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No-Child law unpopular for exposing failures

Published: Friday, July 20 2012 1:06 a.m. MDT

In this June 25, 2012 file photo, during a fact-finding tour of Vashon High School, U.S. Secretary of Education Arne Duncan, center, listens to eighth-grade students Delvion Mitchell, 14, and Makayla Lewis, 14, as they discuss social issues they have encountered at school and what they have learned from them, in St. Louis.

St. Louis Post-Dispatch, J.B. Forbes

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The Obama administration is increasingly known not for its legislative achievements but for its federal waivers to legislative achievements. It has exempted favored groups from immigration laws, welfare reform work requirements, even provisions of the Affordable Care Act (more than 1,300 businesses and unions have been given a reprieve from health coverage rules).

The boldest use of the waiver power, however, has come on the No Child Left Behind Act of 2001 (NCLB). More than half of the states have been granted exemptions from the law's requirement that all students be proficient in reading and math by 2014. When a law's provisions are ignored in a majority of cases, it can properly be considered overturned.

In this instance, the overturning has not provoked much controversy. The political constituency for NCLB was always limited. Many conservatives reject any federal role in education. The educational establishment has been in a decade-long revolt against NCLB's onerous performance requirements and obsessive focus on test results. Right and left — Republican governors and teachers unions — have found rare ideological agreement on educational federalism.

The only problem: Education is a massive failure of federalism. By the second half of the 20th century, America's public schools were betraying many of the students in their charge, including the overwhelming majority of poor and minority students. In 2000, 5 percent of African-American fourth-graders and 7 percent of their Hispanic peers were assessed proficient in math. Some students were left in dropout factories where teachers and administrators routinely blamed parents for their own overwhelmed incompetence. Other students were sabotaged by shoddy educational standards that left much of a generation unequal to global competition.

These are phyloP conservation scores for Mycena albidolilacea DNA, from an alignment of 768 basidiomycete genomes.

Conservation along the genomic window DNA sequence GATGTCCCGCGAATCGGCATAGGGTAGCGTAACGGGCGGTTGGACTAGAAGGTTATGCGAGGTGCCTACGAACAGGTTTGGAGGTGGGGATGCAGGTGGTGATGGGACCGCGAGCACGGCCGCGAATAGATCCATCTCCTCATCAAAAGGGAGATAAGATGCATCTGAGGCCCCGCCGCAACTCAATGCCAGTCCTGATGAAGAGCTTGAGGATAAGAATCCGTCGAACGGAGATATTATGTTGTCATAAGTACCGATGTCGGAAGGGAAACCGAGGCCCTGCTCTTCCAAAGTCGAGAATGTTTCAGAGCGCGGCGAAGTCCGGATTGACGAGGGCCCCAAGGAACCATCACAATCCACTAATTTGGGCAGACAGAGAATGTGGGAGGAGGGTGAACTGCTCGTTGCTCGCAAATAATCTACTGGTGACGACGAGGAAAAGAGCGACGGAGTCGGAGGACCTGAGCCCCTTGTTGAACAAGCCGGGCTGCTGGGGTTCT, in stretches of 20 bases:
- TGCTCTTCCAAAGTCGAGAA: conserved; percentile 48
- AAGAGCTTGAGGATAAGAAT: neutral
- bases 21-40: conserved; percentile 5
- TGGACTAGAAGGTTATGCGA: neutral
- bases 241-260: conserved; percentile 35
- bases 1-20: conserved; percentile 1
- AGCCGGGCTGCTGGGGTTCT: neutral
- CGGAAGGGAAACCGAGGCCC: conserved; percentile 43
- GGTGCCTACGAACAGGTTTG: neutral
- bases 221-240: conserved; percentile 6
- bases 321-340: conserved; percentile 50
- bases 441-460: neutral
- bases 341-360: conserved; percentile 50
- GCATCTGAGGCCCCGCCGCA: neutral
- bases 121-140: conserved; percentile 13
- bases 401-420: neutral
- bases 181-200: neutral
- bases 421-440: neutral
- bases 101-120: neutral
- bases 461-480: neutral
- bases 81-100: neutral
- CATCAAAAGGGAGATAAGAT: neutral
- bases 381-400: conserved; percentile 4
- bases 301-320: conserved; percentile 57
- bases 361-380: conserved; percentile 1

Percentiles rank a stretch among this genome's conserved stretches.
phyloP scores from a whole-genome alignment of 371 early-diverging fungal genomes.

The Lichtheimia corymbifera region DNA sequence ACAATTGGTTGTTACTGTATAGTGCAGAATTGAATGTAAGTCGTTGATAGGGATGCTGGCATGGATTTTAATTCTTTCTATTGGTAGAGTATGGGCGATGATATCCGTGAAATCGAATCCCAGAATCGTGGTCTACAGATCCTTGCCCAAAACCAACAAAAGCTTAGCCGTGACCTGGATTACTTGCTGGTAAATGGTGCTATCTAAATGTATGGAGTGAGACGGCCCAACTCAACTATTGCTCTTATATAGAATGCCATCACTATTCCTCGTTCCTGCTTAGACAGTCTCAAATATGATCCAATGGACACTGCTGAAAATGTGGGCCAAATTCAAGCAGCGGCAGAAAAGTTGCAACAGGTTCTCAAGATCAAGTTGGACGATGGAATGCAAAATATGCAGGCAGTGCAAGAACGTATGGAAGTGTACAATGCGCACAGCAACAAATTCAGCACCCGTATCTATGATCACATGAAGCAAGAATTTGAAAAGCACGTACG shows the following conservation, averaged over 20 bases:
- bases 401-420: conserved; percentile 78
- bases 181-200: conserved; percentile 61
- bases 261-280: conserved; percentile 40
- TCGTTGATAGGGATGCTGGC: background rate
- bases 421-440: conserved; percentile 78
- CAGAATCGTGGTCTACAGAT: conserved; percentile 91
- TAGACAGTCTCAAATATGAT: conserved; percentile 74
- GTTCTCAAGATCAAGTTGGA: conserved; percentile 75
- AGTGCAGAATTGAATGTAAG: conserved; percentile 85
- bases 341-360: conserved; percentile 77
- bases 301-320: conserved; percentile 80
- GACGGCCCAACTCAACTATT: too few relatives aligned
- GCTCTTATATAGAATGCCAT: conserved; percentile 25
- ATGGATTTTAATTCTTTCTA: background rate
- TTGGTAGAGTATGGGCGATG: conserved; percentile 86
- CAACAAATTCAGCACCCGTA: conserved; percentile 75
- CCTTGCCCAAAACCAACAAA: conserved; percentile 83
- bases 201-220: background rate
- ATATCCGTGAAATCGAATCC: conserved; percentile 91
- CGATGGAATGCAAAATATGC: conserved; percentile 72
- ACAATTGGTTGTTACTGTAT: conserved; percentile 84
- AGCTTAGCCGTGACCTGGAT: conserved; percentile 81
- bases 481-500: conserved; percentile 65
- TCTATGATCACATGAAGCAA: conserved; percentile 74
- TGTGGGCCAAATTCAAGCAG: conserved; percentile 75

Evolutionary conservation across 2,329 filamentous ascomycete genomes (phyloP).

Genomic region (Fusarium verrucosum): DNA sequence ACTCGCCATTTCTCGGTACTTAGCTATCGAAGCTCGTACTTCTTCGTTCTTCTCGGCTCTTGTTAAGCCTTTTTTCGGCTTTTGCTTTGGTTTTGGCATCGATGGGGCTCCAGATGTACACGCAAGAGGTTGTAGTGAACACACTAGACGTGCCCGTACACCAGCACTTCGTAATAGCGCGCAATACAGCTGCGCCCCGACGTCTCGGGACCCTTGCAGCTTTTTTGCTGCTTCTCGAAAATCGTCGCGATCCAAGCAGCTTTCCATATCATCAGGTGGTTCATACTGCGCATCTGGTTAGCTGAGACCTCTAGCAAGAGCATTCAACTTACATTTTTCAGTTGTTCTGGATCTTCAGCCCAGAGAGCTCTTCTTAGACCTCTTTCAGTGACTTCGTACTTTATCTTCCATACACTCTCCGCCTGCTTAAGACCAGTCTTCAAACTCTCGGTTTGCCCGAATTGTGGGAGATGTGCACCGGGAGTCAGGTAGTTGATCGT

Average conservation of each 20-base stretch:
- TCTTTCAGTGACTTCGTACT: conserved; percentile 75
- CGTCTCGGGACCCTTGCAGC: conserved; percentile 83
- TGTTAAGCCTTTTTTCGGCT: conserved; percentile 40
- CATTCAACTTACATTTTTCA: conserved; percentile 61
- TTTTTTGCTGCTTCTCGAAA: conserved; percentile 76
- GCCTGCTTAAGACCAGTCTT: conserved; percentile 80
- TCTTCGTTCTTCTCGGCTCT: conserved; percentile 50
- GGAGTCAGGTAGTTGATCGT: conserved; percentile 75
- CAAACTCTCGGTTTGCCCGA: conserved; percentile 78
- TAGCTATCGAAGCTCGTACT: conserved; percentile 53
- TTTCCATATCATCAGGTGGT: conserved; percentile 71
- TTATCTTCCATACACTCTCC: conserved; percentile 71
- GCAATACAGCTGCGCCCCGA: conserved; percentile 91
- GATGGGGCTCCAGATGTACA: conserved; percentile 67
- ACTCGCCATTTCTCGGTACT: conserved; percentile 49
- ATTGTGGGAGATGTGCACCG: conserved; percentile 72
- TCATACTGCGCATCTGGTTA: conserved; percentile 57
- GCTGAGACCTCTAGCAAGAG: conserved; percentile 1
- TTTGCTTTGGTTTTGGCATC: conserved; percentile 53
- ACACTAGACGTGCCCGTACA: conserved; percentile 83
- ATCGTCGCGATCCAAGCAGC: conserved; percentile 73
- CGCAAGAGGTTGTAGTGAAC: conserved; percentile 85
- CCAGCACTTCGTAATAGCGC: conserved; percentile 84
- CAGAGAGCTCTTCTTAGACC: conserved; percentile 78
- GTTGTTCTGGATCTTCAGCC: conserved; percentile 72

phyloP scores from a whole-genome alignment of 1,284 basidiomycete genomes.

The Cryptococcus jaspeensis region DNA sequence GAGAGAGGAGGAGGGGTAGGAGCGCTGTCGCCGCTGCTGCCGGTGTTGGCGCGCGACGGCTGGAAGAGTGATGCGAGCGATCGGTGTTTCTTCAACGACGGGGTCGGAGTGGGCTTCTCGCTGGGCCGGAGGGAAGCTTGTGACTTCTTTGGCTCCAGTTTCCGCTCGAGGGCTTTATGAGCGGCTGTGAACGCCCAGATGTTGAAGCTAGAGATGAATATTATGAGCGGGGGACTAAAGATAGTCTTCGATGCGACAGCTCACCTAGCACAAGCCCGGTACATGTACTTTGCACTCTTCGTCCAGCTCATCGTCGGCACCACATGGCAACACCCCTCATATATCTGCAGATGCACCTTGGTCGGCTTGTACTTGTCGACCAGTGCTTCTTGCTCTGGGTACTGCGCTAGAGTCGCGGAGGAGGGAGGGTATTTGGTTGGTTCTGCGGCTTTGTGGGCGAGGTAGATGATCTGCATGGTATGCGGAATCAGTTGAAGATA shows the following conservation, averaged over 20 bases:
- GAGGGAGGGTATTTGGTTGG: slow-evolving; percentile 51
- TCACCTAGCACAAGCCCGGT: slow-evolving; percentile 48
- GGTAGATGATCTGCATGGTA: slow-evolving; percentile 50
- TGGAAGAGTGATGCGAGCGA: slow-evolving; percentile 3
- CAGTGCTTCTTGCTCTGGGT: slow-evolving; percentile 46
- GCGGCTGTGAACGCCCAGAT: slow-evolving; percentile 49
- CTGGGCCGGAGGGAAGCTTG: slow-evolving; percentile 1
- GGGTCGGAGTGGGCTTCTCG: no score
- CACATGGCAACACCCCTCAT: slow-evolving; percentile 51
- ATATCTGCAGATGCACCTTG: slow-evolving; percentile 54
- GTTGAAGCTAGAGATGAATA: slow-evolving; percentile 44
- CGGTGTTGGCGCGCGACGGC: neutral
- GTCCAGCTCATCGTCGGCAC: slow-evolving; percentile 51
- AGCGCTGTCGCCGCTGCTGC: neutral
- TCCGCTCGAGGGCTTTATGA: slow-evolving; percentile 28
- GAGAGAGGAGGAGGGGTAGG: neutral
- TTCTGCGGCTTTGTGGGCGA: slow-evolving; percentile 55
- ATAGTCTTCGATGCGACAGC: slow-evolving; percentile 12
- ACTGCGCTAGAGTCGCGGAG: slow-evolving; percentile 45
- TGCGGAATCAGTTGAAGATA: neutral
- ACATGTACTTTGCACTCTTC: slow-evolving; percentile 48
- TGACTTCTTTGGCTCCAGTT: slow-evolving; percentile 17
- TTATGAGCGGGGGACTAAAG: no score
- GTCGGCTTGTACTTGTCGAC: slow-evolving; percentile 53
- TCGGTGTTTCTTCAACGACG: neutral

It is true that highly centralized governmental systems can be arrogant and mediocre. Public education demonstrates that a highly decentralized governmental system can also be arrogant and mediocre, particularly when parents are denied objective information about educational outcomes.

NCLB defined a limited but assertive federal role — schools were required to show improvement on standardized tests of reading and math for every subgroup of students or face penalties. By 2011, math proficiency had risen to 17 percent for African-American fourth-graders and 24 percent for their Hispanic peers. Progress was initially dramatic. Lately, it seems to have stalled.

But most opposition to NCLB was never about improving or refining the law. Some have an ideological opposition to testing as the enemy of educational creativity. They love the intangible joys of the profession, without the inconvenience of demonstrating that their work has any effect. Of course they do. The NCLB assessments cover rudimentary knowledge in math and reading for fourth- and eighth-graders. "There was a general feeling," says Kelli Gauthier, spokeswoman for the Tennessee Department of Education, "that there were these goals that no one was ever going to meet." Has there ever been a profession of comparable national importance that demanded less of itself?

"To label an improving school a failure is the worst thing you can do," Secretary of Education Arne Duncan recently observed. Really? Worse than labeling a school a success that doesn't teach the educational basics to most students? The problem here is not diagnosis; it is performance.

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